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Emma S. Doughten's European Trip, April 1901 - September 1902
This collection consists of two journals. The first journals' shows heavy cover wear. The front cover is detached and the back strip is missing. It appears that the first few pages of the journal are missing. Some additional pages are loose or detached. The second journal covers also show moderate cover wear. The back strip is partially detached and the binding is loose by intact, though some individual pages are fully detached from the binding. Both journals are mostly written in pen, though the first few pages of the first journal are written in pencil, and therefore is had to read in places. Additionally, there are some stains in both journals due to the paste and/or tape used to adhere the postcards.. Presented in two albums, the travels of an unaccompanied female on a European tour. In early 1901 Emma Doughten began her European Tour, traveling mostly by rail, she visited numerous countries, such as Spain, Germany, Austria, Switzerland, Italy, France, England and Scotland. Emma narrates every portion of her trip with exacting, detailed, entries of the sites she sees and the people she meets. From the extolling on the history of each art piece, cathedral, palace, or chateau she visited to her interactions with fellow travelers or the townsfolk she met. Often, she would spend pages writing all she learned while visiting the historic site of the day. Along with her written journal entries, in order to illustrate the numerous sites visited, are pasted-in postcards. From the view of the Louvre from across the Seine in Paris to the various small towns she visited in the high Alps in Switzerland. Starting her journey in Spain, she visited various locations, such as Ibiza and Gibraltar. Continuing on to Austria she visited Innsbruck and Vienna and saw such sites as the Hofburg Imperial Palace and the Tyrolean State Museum. A short train ride later she spent some time Germany visiting the various sights in Munich and Dresden. Making her way to Switzerland and she traveled on the Axenstrasse Highway, a picturesque road built along steep cliffs on the east side of the Lake Lucerne. The views along this throughway are spectacular as it weaves through the many rock fall galleries and tunnels along its route. From there Emma traveled on the Gotthard Railway, a Swiss trans-alpine railway that runs from northern Switzerland all the way to the country's boarder with Italy. The railroad takes its passengers through the Alps by means of the Gotthard Tunnel, making several stops along the way to the tourist towns that are scattered throughout the Alps. Along the way, Emma also saw the Rhonegletscher (otherwise known as the Rhone Glacier, located in the Swiss Alps and is the source of the Rhône River and one of the primary contributors to Lake Geneva), Le Pont Suspendu (a large suspension bridge which at its inauguration in 1834, it became, for a time, the longest suspension bridge in the world, as well as one of the first to use wireline cables instead of chains. It was destroyed in 1923 to make way for the Zaehringen bridge.), and Matterhorn (a mountain of the Alps, straddling the main watershed and border between Switzerland and Italy, it's a huge and near-symmetrical pyramidal peak and it is one of the highest summits in the Alps and Europe). Eventually making her way into Italy, Emma spent some time along Lake Maggiore; a long, thin, lake on the south side of the Alps that is noted for its picturesque surroundings of greenery-filled mountains, before traveling on to some of the more well-known Italian tourist destinations. Such as Milan, Florence, Sienna, Rome, Assisi, and Pompeii. One lesser known spot Emma visited was Bussana Vecchia, a ghost town in Liguria, Italy, that had been abandoned by its citizens due to an earthquake in 1887. From there she continued onto France, stopping in Paris and visiting all the classic sites: The Louvre, The Vendome Column, Notre Dame, The Arc de Triumph, Place Charles de Gaulle, and Saint-Jacques Tower. Leaving Paris, Emma visited almost too many French Chateaux to be named, though some highlights are the Chateau de Cheverny, the royal Château de Chambord, and the royal Château de Blois. Emma continued on through the coast of Brittany and Normandy visiting such sites as the Carnac stones (an exceptionally dense collection of megalithic sites around the village of Carnac in Brittany), and Mont-Saint-Michel (an island fort that houses several strategic fortifications since ancient times). Using the French port city of Calais, Emma traveled across the English Channel to the cliff top town of Dover. There she started her last leg of her journey, exploring the British Isles. Traveling north through England, she visited London, Canterbury, Oxford, and Salisbury. Additionally, she spent some time at Stonehenge, Shakespeare's birthplace and Land's End (found along the coast of Cornwall, it is the most westerly point of mainland England). From there she moved onto Scotland, where she spent time visiting various lochs and their nearby towns and castles. Such as Dunstaffnage Castle by Loch Etive, Stirling Castle near Stirling City, and Durham Castle in Durham. Additionally, she also spent some time in Edinburgh and Linlithgow. Here the journal rather abruptly ends, with no real conclusion or statement how Emma traveled home. Additionally, on the last 20 or so pages of the journal Emma has left several blank sections were she obviously meant to go back and paste in the postcards of the sites she was describing but never got around to it. However, placed in-between pages of the journal, there are two envelopes full of postcards from England and Scotland, that she most likely meant to use. Additionally, the beginning of her trip is also a bit of a mystery. The first journal's binding is damaged and it looks as though several pages at the beginning are missing. As Emma made a point of recording on the inside cover of both journals where she was when she started them and the date, one is able to confirm that she started in Gibraltar. Overall, these journals provide an amazing insight into the popular 'European Tour' at the very beginning of the 20th century. To view this collection, please click on the following link: https://goo.gl/photos/D3imq9fr2z6YSUuF8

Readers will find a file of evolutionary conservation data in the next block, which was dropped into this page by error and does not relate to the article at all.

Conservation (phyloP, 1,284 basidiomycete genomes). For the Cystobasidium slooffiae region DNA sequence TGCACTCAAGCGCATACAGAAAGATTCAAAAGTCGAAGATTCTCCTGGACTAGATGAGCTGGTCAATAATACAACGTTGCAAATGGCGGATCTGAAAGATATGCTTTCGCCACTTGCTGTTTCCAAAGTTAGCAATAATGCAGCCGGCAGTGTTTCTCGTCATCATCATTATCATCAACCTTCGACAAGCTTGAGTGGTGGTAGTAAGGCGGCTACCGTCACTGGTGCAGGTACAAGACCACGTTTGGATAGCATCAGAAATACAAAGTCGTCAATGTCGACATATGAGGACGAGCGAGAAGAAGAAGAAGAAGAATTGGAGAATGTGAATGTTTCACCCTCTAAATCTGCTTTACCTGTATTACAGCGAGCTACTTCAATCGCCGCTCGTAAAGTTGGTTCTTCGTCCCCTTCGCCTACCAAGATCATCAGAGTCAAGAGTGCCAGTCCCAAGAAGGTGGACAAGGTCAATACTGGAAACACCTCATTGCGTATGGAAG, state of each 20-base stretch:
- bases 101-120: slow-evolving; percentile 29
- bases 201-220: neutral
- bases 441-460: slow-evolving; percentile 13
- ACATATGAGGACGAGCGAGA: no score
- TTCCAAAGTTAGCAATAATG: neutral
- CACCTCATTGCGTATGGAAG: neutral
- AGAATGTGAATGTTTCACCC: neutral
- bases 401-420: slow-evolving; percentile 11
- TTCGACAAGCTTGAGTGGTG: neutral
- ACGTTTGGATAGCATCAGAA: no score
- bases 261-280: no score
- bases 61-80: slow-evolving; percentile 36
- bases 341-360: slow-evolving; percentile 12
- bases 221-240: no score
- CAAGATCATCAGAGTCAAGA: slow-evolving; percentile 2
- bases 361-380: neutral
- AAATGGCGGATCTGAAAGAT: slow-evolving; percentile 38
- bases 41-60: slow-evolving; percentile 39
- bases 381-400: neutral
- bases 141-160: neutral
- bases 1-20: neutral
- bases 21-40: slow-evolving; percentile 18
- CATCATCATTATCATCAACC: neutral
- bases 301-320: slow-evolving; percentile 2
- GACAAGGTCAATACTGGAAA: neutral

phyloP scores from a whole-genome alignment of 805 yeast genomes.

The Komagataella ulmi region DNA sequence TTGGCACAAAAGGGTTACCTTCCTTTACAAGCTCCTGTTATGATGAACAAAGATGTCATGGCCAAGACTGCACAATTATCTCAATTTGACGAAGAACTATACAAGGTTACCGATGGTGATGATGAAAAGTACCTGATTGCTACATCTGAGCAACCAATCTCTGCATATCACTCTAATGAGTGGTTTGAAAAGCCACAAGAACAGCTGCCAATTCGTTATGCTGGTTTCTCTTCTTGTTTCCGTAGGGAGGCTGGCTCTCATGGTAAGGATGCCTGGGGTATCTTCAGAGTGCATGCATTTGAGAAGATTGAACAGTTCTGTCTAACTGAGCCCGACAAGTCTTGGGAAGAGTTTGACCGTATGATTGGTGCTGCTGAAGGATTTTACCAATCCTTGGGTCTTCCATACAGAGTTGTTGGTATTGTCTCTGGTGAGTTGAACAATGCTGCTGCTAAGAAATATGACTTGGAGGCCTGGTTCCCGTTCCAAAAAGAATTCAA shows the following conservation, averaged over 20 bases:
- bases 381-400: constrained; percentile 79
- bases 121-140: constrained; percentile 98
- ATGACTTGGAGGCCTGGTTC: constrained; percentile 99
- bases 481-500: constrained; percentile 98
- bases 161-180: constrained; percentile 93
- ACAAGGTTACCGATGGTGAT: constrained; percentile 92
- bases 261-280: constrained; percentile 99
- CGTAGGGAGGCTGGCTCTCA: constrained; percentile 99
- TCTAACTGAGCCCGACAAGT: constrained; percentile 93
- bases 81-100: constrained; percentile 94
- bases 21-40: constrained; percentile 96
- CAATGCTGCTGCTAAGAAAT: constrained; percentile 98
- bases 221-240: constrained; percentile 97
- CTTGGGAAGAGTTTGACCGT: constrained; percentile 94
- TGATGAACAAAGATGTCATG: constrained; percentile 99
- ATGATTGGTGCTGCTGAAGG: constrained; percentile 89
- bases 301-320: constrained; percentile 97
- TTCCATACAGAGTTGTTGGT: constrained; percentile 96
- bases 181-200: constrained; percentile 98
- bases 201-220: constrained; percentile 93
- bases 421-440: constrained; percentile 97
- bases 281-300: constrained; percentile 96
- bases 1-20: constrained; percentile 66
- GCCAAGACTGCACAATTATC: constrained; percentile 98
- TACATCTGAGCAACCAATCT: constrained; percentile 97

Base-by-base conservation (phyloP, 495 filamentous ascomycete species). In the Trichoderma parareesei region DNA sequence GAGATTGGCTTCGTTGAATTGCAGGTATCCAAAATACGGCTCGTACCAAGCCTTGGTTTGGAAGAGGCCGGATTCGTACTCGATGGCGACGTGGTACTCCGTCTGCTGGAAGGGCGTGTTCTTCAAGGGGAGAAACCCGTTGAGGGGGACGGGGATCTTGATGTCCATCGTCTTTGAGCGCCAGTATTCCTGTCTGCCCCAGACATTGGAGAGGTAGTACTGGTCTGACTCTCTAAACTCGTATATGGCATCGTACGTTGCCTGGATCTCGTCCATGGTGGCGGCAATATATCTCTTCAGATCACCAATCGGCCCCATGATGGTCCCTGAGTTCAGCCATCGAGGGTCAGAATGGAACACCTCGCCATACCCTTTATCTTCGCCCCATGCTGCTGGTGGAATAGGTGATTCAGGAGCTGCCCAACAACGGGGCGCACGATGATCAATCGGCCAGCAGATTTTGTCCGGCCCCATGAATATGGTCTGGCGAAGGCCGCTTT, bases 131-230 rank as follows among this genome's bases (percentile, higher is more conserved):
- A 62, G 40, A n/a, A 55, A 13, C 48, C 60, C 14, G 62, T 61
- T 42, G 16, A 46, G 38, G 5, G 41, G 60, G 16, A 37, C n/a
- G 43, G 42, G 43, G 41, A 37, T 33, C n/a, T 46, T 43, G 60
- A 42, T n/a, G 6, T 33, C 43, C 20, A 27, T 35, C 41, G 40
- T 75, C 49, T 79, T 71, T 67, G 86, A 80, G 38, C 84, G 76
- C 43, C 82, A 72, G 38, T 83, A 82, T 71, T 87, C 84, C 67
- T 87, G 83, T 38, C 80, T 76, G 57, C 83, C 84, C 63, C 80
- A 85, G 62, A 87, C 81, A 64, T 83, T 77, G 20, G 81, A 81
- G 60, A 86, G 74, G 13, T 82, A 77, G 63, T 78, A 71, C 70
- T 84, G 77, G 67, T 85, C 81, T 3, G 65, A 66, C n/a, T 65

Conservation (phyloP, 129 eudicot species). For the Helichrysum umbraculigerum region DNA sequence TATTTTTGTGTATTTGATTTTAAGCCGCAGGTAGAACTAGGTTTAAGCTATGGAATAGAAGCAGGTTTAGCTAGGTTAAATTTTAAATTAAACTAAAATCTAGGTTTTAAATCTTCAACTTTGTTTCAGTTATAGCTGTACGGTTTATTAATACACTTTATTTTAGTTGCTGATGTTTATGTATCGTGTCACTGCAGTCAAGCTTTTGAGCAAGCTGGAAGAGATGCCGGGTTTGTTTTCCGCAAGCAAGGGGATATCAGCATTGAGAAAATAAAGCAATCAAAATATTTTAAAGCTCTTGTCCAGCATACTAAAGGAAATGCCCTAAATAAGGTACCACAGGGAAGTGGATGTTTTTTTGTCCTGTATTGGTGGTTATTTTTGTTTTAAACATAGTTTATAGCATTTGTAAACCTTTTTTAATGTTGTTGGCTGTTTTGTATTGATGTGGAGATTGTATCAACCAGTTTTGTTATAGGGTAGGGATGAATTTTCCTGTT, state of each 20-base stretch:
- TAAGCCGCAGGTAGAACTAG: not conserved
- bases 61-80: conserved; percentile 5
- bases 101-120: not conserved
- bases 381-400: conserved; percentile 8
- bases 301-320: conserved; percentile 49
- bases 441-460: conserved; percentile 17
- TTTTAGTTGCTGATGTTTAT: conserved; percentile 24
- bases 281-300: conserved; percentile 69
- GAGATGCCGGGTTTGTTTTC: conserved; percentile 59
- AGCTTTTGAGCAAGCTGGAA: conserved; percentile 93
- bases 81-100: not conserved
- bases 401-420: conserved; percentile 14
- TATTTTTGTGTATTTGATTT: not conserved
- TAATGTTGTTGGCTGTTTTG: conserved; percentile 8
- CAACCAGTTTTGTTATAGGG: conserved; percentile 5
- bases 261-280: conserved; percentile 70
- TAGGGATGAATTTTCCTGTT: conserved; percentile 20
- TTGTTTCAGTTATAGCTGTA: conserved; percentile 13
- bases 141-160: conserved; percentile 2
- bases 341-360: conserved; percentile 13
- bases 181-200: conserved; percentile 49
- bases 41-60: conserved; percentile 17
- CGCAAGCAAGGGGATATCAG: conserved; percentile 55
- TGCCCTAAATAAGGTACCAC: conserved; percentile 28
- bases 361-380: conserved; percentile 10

[Bookseller: Eclectibles ]
Last Found On: 2017-12-01           Check availability:      ABAA